Whether or not Twitter would become a better platform for free speech as a private company is debatable. But management research suggests it would make it perform worse as a business.
Bert Spector is Associate Professor of International Business and Strategy at the D’Amore-McKim School of Business at Northeastern University.
The Conversation arose out of deep-seated concerns for the fading quality of our public discourse and recognition of the vital role that academic experts could play in the public arena. Information has always been essential to democracy. It’s a societal good, like clean water. But many now find it difficult to put their trust in the media and experts who have spent years researching a topic. Instead, they listen to those who have the loudest voices. Those uninformed views are amplified by social media networks that reward those who spark outrage instead of insight or thoughtful discussion. The Conversation seeks to be part of the solution to this problem, to raise up the voices of true experts and to make their knowledge available to everyone. The Conversation publishes nightly at 9 p.m. on FlaglerLive.
Facebook & Twitter are what they are. I don’t know so much at this point it matters whether private or public ownership can improve content. Not much to improve really, theme are no substitutes or next generation of social media. Parler & Tik-Tok are out there, I think many (anyone really) that have or had a Facebook & Twitter, also have Parler & Tik-Tok. The process starts over again really, finding those new users to follow/subscribe to. Free speech has never been in jeopardy, just whether or not anyone was suspended or banned for speaking their minds & maybe even there were cancel culture cancelations.
Chris Goodfellow says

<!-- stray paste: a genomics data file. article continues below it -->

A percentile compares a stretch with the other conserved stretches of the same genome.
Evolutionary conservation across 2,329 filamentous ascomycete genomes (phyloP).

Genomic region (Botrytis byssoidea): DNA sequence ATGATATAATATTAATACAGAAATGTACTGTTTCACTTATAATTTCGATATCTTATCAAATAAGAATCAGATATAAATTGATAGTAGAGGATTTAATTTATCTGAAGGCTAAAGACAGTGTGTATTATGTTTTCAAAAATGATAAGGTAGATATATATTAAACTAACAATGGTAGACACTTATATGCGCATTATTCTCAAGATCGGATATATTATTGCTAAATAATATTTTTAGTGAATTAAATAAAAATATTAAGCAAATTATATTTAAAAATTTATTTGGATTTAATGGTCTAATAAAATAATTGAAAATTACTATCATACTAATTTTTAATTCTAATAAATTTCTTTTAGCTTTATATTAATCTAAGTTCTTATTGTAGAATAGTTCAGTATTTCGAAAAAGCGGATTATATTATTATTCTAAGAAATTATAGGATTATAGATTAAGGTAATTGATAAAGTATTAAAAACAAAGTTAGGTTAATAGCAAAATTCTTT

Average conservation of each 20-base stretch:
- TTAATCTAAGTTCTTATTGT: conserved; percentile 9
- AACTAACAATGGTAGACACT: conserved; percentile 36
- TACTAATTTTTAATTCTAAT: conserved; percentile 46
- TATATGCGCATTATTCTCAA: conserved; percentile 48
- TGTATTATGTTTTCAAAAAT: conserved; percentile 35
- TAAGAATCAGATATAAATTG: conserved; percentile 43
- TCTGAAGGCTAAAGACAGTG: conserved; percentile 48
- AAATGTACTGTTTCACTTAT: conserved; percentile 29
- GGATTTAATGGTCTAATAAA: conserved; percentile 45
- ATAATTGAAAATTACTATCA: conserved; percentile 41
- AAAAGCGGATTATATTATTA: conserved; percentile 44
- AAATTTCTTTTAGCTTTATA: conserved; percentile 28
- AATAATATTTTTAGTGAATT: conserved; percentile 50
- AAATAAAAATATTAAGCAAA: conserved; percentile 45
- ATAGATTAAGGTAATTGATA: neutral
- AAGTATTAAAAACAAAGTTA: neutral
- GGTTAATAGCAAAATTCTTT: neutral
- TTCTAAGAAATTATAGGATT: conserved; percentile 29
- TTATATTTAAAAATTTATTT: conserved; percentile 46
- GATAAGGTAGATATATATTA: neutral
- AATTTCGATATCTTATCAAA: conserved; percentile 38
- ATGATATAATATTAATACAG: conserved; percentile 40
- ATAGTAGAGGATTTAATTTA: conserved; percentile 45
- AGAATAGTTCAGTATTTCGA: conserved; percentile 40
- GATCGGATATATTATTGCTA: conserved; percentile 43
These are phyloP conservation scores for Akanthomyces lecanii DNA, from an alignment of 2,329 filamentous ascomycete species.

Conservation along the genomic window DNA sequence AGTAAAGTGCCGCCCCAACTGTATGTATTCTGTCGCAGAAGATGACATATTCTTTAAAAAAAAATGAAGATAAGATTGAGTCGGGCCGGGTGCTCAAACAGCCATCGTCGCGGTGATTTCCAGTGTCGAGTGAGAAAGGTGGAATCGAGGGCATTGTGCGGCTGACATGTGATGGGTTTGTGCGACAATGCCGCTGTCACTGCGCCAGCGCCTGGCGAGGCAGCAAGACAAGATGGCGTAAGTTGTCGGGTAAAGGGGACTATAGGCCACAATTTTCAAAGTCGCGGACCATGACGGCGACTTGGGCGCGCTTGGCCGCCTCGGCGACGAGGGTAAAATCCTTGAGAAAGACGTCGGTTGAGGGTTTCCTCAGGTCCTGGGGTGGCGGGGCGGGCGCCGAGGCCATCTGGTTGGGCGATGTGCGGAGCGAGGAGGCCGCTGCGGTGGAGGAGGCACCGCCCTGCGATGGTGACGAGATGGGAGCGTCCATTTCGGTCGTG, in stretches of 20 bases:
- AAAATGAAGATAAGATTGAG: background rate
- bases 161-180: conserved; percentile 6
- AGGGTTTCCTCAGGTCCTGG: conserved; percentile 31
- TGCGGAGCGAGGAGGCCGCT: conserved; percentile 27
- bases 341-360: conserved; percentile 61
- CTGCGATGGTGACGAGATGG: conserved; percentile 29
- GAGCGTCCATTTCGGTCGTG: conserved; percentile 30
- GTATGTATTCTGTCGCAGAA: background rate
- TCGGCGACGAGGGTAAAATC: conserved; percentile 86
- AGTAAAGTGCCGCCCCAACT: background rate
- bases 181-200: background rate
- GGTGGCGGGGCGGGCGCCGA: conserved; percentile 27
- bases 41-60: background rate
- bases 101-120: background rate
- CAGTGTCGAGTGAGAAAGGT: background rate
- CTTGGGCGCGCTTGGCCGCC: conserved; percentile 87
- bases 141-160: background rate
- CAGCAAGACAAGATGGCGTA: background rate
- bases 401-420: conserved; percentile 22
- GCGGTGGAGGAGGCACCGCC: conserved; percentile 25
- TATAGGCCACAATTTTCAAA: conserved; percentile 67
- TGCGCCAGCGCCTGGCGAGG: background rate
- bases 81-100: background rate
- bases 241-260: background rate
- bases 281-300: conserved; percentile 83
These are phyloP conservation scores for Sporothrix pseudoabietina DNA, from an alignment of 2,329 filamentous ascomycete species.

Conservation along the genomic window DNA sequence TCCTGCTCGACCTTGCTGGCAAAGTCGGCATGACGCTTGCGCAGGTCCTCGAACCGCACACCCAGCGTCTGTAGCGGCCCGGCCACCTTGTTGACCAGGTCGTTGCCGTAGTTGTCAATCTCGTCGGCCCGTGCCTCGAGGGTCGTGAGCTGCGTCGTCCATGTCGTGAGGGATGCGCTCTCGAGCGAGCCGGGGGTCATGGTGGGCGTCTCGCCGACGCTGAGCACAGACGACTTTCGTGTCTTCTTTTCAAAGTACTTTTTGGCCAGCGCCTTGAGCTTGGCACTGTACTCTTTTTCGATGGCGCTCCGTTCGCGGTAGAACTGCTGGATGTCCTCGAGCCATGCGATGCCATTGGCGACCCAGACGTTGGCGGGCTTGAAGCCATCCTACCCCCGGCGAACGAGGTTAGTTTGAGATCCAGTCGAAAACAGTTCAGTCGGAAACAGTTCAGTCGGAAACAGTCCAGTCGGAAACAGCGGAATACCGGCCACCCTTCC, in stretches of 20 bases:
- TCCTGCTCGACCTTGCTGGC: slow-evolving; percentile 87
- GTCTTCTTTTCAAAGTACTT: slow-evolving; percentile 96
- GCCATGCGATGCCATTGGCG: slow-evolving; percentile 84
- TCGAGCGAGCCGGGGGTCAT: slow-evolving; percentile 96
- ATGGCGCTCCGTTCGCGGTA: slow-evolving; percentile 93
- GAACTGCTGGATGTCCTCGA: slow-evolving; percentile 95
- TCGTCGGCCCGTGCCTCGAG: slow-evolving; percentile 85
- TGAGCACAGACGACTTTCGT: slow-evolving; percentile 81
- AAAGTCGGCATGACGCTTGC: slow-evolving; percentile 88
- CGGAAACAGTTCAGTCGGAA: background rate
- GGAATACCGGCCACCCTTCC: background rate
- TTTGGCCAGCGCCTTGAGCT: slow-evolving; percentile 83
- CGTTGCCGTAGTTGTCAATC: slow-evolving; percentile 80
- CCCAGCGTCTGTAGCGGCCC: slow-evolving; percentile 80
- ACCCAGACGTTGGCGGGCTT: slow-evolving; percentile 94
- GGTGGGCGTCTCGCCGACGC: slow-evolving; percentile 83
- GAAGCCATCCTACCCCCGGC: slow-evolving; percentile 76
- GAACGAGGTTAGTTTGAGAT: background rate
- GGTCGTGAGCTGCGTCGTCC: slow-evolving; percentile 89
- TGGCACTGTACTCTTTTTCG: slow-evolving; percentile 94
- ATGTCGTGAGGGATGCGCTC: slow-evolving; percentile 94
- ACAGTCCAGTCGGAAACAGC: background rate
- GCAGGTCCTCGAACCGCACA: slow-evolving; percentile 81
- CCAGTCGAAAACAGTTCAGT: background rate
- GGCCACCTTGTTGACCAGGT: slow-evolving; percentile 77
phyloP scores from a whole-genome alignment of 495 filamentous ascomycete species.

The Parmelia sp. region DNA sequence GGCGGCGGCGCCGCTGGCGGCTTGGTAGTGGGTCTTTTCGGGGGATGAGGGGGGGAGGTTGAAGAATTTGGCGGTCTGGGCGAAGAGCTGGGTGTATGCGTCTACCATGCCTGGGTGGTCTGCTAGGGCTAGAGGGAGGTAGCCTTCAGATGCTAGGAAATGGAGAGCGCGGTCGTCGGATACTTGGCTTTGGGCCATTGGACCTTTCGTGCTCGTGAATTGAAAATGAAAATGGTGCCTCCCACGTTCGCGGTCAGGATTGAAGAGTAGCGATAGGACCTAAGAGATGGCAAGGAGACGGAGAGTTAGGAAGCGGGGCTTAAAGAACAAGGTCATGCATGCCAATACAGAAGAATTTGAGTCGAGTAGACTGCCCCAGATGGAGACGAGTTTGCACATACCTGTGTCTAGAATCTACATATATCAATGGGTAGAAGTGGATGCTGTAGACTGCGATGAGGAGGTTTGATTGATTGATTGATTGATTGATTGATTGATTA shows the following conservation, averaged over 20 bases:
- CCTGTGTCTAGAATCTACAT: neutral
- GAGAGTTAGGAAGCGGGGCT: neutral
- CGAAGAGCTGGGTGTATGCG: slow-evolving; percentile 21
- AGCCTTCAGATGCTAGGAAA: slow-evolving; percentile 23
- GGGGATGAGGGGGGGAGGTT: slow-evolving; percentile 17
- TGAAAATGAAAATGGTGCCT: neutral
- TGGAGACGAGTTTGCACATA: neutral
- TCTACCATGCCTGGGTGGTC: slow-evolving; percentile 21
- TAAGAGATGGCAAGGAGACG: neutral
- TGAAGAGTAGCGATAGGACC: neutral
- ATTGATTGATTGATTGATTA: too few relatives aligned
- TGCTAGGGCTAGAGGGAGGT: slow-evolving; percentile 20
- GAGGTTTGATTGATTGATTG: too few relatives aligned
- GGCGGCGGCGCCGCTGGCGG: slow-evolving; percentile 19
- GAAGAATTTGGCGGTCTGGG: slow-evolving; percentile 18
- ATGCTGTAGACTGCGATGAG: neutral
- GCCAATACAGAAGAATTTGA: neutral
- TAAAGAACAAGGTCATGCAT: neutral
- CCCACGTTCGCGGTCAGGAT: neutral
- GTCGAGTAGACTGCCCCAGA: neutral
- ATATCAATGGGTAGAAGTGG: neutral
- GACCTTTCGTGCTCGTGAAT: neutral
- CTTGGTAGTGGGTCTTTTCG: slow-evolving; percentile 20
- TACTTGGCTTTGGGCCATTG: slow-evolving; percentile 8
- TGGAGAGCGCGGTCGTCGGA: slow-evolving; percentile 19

An excellent review by this professor of why companies that have a high public interest quotient should be run as public companies with all the fore listed constraints. As someone who has served on boards and public interest boards and who obtained their MBA at a very different time from today when the approach to management was quite different. I have lived through the extreme leveraging and asset stripping of American business started by Junk Bond king Michael Milliken and i have lived through the post 2,000 period when the fashion switched to private equity buying out public companies to effectively strip every conceivable cost out, employ maximum leverage and maximize profits. Neither of these approaches are about running sound enterprises; they are about financial manipulation to make a personal bundle to the detriment of the business in question. Elon is a talented man of many interests but he is also somewhat of a manipulator with a not so clean record with the SEC. In my view many of the social media companies have become in a sense like public utilities for us. They are businesses now so deeply integrated into our daily internet information exchange, they must be treated with the utmost care not to fall into private hands that might put them to use for their own ends. We have a glaring example,of this in FOX news which is not constrained along with all other news outlets by the old FCC Fairness doctrine any longer which assured balanced viewpoints to be presented. . News has become opinion now in America and this is testing the limits of our democracy. It is even permitted to lie and taken as a given. That Twitter might fall under the purview of one man and not a balanced Board that can at least debate policy directions would be the end of it in my opinion.